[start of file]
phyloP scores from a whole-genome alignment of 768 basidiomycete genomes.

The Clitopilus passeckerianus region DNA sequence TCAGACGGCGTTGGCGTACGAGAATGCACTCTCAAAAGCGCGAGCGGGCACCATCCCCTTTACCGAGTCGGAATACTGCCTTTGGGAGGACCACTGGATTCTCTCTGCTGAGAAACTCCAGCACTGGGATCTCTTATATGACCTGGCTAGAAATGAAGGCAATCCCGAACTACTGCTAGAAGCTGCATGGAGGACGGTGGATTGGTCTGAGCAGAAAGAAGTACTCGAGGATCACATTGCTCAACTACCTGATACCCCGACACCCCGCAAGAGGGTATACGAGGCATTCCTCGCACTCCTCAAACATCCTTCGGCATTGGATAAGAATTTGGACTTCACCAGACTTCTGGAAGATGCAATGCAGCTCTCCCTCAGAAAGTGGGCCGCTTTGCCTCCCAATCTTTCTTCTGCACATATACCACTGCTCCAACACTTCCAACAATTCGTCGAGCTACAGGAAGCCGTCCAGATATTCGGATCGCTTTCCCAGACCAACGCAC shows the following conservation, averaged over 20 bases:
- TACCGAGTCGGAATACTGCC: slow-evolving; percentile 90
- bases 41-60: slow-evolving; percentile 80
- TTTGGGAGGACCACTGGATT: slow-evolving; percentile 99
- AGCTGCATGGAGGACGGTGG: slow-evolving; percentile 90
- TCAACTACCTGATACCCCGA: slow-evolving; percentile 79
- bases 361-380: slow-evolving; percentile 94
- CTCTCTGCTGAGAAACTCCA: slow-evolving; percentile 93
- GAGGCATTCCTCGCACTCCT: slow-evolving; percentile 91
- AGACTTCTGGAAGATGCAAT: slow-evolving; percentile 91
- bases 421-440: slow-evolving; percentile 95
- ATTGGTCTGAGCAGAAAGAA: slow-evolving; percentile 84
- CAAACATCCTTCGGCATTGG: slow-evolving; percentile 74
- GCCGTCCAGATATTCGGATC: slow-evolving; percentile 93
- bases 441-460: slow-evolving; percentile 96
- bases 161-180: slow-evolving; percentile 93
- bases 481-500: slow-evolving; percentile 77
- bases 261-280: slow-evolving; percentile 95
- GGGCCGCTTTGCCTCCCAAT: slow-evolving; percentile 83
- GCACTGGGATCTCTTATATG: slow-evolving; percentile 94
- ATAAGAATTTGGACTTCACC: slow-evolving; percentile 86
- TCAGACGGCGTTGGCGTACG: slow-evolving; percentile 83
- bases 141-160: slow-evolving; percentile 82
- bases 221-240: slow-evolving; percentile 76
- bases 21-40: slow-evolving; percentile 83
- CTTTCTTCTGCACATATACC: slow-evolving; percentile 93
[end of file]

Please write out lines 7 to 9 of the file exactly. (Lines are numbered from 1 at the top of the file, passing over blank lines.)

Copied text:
- TCAACTACCTGATACCCCGA: slow-evolving; percentile 79
- bases 361-380: slow-evolving; percentile 94
- CTCTCTGCTGAGAAACTCCA: slow-evolving; percentile 93